The name Marlin Briscoe may not come immediately to the front in the minds of younger fans when they think about the Denver Broncos.
But for those who have followed the organization since its inception, the name should sound familiar.
The Broncos selected Briscoe in the 14th round of the 1968 NFL Draft, making him the first African American quarterback for the Broncos. And in that first year, he made history by becoming the first African American quarterback to start a game in the NFL.
Despite being listed eighth on the depth chart during training camp, Briscoe made the roster back in 1968. Then on September 29, 1968, in a game against the Boston Patriots, starter Steve Tensi broke his collarbone and backup Joe DiVito wasn’t getting the job done. Then Head Coach Lou Saban put Briscoe in the game in the fourth quarter. He led the Broncos on an 80-yard scoring drive to win the game.
It was the next week, however, that he made history. After his performance against the Patriots, he started at quarterback against the Bengals.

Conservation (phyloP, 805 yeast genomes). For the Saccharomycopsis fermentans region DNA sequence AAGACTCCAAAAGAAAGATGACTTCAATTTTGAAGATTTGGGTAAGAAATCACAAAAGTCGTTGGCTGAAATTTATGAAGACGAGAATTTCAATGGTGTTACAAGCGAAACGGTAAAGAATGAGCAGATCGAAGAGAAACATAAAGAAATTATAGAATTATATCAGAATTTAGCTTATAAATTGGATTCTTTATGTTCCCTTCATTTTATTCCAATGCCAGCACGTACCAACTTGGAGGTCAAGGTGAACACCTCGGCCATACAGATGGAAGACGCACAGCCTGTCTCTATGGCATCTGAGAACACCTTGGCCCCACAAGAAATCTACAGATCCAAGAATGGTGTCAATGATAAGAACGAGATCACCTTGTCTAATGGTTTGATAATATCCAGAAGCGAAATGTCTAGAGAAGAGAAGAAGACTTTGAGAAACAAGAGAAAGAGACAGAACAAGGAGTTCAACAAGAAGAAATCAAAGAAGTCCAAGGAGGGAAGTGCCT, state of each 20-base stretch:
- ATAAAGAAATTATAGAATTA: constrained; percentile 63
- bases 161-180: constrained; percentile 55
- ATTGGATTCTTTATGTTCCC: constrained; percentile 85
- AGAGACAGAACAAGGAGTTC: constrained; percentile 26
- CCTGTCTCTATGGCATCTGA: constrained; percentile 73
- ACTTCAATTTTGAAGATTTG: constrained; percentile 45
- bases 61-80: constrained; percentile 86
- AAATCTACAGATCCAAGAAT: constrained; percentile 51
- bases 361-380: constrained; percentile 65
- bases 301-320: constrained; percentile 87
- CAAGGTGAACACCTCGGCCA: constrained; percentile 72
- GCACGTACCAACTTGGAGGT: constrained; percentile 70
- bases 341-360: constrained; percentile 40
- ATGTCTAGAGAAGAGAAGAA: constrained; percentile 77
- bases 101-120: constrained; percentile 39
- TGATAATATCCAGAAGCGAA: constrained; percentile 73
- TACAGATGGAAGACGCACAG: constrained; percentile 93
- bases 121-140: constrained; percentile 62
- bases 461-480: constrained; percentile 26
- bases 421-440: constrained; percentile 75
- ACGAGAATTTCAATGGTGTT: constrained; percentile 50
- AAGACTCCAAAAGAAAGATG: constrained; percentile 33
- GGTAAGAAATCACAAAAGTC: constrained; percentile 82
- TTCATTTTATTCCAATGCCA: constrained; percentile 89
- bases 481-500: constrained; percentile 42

On February 4, 2009, Congressman Lee Terry of Nebraska’s Second Congressional District honored Briscoe on the House floor, entering him into the Congressional Record, in honor of Black History Month.
Briscoe played college at the University of Nebraska at Omaha after playing at Omaha South High School.
He set the Broncos’ rookie record for touchdown passes with 14 and also ran for 308 yards and three scores.
The following year, the Broncos released Briscoe, who landed with the Bills and was converted to wide receiver. He would later win two Super Bowls with the Miami Dolphins, and he would spend time with the Chargers, Lions and Patriots before retiring.
Today, Briscoe resides in California and works as the director of the Boys and Girls Club of Long Beach.
– Adam Zinser, DenverBroncos.com